Andrew Dykes, Captain at City of Monroe Fire Department

“Ironically, I was working on an ambulance, in Chick-fil-A, when the news broke with the first plane. So I was actually working in public safety at the time. And that was, yeah, I guess it’s like every generation has their moments, (my) parent’s generation was the Kennedy assassination, I guess this is, this is ours.”

“From the public safety aspect, we ended up having a couple of calls directly responsible from that. Panic attacks, people that had friends and family in New York that couldn’t get in touch with them and didn’t know what’s going on. I think as a, just as an individual, we had just finished up relatively peaceful 1990s. In retrospect, I mean, give the bombing of the USS Cole, we had domestic terrorism with the [Alfred P.] Murrah Federal Building being bombed. Waco was a big deal, but from a military or terrorism aspect, just the idea that somebody would do that on our soil, to our people, never crossed my mind until that day.”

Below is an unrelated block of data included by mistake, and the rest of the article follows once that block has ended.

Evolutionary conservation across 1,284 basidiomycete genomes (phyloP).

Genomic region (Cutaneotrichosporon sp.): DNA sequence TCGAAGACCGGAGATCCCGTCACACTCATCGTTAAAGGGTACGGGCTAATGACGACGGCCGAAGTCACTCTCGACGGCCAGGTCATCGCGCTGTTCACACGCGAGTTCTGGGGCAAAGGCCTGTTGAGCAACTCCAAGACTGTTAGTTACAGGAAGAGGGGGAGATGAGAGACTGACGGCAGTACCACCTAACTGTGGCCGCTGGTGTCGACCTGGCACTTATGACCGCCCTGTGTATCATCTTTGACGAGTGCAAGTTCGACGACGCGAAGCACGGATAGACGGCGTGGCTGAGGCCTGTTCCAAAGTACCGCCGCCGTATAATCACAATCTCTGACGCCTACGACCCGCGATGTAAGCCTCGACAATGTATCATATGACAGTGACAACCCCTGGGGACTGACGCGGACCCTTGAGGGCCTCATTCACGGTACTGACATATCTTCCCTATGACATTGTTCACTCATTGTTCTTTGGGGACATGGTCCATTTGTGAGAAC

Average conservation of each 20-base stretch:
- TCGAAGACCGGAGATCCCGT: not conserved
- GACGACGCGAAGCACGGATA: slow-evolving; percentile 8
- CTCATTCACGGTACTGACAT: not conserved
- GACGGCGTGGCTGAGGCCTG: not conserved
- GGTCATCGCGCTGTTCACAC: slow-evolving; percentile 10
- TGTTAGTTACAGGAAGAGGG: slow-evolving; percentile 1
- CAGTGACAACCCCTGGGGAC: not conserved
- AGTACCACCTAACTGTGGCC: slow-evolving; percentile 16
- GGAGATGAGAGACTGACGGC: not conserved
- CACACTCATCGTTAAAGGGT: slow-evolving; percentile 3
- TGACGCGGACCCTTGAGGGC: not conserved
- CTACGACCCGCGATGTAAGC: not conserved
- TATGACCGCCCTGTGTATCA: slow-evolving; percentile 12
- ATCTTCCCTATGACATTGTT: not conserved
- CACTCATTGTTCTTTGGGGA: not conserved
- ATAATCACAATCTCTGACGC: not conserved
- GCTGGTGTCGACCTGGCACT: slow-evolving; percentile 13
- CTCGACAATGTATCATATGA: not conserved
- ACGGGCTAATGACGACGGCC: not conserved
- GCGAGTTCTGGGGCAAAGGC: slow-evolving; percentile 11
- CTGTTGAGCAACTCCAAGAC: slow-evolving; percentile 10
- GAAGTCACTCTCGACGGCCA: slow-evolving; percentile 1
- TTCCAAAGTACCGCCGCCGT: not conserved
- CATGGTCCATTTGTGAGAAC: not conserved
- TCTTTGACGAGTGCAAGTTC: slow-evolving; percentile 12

“We’ve got some of our newer employees that were either very young children or were not even born in that era. They don’t even know a time of peace, or where terrorism was not an everyday term, and everything else and it just, to me, it was the it was turning the page of almost an age of innocence.”

Photo and interview by Lilli Dickens as part of the Advanced Photojournalism course at the College of Journalism and Mass Communication at the University of Georgia. 

 

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